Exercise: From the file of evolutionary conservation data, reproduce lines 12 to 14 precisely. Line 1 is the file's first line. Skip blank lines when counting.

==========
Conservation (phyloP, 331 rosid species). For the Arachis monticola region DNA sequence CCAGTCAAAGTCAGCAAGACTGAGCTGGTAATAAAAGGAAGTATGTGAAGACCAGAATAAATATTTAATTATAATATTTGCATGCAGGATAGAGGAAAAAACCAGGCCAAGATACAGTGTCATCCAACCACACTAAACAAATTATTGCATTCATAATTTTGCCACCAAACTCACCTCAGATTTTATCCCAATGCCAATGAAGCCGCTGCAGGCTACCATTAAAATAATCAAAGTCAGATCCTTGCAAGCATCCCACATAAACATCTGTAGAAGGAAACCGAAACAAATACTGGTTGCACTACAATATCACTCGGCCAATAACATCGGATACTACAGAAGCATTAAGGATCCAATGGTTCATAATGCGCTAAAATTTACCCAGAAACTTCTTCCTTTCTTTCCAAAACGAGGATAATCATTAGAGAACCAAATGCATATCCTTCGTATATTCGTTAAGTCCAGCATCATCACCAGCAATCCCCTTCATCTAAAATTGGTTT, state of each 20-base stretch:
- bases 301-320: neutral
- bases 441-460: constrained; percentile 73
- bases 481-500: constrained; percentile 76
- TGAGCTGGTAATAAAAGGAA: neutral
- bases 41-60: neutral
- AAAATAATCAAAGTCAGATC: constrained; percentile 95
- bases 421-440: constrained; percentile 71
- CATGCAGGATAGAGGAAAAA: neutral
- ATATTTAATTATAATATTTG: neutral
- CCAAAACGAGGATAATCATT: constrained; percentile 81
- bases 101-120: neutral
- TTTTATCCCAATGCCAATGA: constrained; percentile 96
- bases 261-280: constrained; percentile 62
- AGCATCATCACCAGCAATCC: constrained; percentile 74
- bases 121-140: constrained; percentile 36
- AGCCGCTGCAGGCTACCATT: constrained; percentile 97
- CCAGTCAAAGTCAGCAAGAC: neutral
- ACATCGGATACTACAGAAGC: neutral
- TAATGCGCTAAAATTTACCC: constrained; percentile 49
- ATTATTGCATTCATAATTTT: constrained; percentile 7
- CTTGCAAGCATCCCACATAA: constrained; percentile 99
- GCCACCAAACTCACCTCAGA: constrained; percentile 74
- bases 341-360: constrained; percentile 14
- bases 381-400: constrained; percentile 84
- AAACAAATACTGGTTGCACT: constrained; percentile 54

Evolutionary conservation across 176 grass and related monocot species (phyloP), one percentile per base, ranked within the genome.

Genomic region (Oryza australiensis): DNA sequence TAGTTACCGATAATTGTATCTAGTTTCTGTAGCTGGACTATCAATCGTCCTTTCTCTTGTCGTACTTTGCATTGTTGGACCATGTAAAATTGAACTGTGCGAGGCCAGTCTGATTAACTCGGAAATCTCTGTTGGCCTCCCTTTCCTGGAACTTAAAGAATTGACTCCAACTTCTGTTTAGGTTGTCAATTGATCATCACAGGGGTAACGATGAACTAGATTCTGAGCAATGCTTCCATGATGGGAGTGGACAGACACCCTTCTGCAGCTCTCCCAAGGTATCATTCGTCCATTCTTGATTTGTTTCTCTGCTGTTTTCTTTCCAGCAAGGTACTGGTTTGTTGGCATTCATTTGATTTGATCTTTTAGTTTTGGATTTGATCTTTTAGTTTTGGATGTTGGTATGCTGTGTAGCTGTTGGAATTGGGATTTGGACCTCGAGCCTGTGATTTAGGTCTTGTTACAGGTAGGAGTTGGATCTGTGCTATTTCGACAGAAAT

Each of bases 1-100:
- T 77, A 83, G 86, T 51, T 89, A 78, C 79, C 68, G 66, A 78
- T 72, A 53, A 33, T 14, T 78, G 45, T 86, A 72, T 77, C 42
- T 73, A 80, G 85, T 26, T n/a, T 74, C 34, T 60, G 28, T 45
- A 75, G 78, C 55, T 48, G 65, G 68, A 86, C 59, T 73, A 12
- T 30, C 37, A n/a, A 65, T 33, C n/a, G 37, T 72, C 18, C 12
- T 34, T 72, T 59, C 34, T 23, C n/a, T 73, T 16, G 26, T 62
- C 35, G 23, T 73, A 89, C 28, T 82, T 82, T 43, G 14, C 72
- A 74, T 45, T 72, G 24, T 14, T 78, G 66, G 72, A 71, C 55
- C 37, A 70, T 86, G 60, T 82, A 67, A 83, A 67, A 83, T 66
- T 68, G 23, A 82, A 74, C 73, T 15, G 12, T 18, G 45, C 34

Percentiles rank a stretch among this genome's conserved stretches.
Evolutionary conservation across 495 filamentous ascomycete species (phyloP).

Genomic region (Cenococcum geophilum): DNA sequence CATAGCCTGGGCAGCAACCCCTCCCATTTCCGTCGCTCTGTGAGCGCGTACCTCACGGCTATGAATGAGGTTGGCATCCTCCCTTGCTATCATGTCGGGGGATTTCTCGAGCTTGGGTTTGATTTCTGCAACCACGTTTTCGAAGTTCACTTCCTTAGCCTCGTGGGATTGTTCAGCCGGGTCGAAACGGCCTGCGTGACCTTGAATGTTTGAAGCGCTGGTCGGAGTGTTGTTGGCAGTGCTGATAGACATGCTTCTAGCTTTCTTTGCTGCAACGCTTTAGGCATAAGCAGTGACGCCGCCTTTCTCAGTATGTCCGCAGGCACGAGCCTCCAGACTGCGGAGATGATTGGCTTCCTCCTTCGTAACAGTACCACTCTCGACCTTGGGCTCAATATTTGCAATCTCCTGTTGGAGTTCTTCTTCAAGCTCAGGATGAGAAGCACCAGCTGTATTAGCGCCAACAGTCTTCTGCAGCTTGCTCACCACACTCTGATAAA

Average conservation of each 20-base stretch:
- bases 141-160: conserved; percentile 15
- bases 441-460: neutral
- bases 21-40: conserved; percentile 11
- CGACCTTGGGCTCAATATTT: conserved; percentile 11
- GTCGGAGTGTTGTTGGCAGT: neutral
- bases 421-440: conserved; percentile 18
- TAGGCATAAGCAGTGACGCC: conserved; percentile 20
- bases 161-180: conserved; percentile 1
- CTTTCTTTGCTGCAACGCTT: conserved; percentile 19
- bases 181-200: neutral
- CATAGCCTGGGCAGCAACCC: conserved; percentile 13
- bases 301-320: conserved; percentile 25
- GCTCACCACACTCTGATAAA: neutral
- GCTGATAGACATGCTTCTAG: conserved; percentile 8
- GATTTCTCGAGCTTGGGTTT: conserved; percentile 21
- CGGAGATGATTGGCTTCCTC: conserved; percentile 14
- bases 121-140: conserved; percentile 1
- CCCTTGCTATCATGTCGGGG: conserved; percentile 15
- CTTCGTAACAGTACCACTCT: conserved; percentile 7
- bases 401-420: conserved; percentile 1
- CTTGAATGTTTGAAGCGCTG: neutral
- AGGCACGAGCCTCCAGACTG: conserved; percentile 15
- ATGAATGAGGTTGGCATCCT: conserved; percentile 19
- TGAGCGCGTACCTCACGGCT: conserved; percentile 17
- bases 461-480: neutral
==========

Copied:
- bases 101-120: neutral
- TTTTATCCCAATGCCAATGA: constrained; percentile 96
- bases 261-280: constrained; percentile 62